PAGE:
How to Have Lagom in Your Life

Lagom is one of the main Swedish exports over the past few years, but it’s not a type of food or a special knitted sweater – it’s a way of life. Lagom doesn’t have a direct translation in English, but it’s a bit like ‘just right’ or ‘not too much, not too little’ – like the French phrase ‘comme ci, comme ça.’ However, the implications of having something just right are very different in Sweden – it means being stress-free, taking your time, and trying to go about your life at your own pace. There’s a lot of beauty when you slow everything down a little, but there are specific ways you can get lagom in your life. 

Be Okay with Being Alone Sometimes

Spending time alone
Image by Sammy-Williams from Pixabay

Nowadays, people are rarely by themselves, thanks to the mobile phone, but this is a very modern phenomenon. In Sweden, being alone sometimes is encouraged by lagom culture – you feel liberated when you have only yourself for company, especially when nature is a big part of that. Taking a break from everything else in the world can keep you refreshed and happy, even if it’s just for a short walk without your phone at lunchtime. 

Have a Cozy Home

Lagom is different from the Danish concept of hygge, but both prioritize enjoying your surroundings and feeling good, comfortable, and cozy when you’re at home. That might be by lighting lots of candles, or it could be by feeling comfortable and protected thanks to a warm fire, thick walls, and double glazed windows. Having a cozy and comfortable home will benefit both your time for you and your time spent when you entertain your friends at home.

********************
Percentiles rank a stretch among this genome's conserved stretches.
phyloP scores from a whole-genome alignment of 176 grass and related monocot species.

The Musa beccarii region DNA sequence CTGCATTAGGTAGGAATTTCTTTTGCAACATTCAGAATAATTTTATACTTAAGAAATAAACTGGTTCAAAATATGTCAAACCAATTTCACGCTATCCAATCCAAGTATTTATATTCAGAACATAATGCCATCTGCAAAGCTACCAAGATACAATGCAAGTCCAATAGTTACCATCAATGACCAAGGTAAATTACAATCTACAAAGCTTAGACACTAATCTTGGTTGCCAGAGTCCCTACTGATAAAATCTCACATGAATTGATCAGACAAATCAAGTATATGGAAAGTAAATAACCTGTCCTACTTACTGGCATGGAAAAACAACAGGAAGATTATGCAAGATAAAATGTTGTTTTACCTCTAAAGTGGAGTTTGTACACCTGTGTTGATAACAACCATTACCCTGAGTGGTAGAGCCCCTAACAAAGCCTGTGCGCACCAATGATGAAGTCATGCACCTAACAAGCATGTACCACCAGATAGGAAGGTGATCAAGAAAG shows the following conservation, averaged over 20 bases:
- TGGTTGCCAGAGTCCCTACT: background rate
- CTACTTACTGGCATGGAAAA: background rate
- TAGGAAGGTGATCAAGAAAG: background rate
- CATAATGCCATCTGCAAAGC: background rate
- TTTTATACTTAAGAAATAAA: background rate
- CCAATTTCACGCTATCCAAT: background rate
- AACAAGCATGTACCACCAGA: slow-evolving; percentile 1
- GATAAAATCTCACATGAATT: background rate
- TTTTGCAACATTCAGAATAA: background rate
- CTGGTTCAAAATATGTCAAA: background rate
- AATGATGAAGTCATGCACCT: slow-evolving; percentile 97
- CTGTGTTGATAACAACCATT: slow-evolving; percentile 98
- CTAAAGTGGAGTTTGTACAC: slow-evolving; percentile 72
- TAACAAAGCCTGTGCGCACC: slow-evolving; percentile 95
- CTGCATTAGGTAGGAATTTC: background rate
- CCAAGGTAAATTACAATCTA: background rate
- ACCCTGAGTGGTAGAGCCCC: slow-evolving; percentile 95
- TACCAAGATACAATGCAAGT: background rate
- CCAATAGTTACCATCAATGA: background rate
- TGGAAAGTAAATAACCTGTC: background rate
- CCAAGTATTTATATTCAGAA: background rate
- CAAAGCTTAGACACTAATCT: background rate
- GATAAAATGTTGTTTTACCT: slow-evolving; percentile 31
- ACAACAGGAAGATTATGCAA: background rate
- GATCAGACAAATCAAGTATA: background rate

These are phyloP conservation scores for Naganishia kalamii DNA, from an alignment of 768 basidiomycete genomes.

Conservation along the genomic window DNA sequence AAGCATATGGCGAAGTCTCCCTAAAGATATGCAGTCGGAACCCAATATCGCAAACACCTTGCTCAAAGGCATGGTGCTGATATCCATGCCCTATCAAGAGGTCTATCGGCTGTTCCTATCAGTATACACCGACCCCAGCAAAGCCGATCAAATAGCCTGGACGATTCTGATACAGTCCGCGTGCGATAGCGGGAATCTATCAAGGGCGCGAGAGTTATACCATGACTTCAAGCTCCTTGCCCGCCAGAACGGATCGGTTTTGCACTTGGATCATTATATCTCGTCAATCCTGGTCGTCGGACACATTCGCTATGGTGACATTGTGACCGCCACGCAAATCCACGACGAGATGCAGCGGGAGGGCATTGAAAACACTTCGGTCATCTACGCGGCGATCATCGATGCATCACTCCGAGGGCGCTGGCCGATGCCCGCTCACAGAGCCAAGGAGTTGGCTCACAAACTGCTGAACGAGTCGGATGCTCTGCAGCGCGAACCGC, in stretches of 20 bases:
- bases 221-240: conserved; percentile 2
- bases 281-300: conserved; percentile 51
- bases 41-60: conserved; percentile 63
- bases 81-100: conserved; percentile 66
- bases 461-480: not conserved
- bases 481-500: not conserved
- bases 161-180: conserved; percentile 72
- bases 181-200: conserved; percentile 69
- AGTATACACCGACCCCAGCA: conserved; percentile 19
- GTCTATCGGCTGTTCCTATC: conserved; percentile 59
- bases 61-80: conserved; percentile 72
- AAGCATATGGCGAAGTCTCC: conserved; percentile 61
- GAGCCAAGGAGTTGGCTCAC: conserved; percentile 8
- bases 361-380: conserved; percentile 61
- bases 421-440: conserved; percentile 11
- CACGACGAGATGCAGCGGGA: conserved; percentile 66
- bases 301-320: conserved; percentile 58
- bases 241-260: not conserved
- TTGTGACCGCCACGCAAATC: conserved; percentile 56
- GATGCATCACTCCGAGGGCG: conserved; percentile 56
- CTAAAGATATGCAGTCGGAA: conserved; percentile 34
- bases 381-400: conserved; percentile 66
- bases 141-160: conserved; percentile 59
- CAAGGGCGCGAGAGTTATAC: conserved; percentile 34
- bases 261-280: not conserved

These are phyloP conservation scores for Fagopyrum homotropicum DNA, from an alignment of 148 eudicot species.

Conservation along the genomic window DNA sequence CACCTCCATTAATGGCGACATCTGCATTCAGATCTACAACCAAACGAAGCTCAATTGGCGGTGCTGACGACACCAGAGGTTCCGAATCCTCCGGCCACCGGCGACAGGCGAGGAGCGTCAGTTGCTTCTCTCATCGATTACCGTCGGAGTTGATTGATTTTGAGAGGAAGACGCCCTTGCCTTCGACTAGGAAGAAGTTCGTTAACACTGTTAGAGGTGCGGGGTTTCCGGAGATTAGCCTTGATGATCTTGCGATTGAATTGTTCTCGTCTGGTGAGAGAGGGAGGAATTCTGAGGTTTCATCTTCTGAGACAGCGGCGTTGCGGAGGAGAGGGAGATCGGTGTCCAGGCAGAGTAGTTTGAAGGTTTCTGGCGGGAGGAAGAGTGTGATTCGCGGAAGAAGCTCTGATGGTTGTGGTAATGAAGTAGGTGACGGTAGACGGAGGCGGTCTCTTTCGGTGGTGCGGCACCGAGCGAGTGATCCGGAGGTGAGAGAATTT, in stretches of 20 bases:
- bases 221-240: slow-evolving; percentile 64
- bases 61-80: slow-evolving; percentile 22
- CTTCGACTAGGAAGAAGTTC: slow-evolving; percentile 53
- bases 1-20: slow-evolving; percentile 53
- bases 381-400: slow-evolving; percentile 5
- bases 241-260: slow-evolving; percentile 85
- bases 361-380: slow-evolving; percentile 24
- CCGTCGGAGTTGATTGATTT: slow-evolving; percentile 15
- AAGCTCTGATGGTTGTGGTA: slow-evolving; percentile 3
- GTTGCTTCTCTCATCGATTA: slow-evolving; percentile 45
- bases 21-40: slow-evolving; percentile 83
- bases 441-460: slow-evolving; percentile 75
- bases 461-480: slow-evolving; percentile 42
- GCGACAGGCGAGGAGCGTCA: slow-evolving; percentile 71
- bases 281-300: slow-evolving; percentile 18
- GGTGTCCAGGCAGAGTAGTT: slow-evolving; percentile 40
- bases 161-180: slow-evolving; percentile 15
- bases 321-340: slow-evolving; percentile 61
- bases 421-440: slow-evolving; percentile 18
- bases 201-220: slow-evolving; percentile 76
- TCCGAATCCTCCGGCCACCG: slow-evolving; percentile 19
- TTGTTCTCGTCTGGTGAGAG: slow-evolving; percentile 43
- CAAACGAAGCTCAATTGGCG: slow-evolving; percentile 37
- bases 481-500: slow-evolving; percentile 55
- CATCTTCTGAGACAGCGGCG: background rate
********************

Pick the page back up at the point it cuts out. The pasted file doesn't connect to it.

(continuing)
What’s Wrong with a Fika Paus?

Coffee break
Image by Free-Photos from Pixabay

A fika paus is a break from your day, accompanied with a coffee and a treat if you feel like it. It’s taking a short rest from work and can help to take your mind off problems and let you relax. It is normally associated with coffee, but it can be replaced by any drink and has evolved to be more about the actual respite. Although this is quite good for your mental health, taking a short break can also help your problem-solving skills – just switching off and focusing on the present is also the philosophy behind mindfulness. It might feel self-indulgent, but it’s entirely practical. 

Enjoy Listening to Others

Swedish people don’t tend to interrupt others very much. They tend to talk quietly and are very inviting to pauses in conversation. When entertaining a guest, they often listen to others and then take time to pause (while making an audible hmmm or exhale to avoid awkwardness) and reflect before replying – something that isn’t done too much in the US or UK. Really listening to others enables you to have more fulfilling conversations – it even makes small-talk better. It enables you to pick up on things that you might not do otherwise, giving you the opportunity to turn small talk into something more important.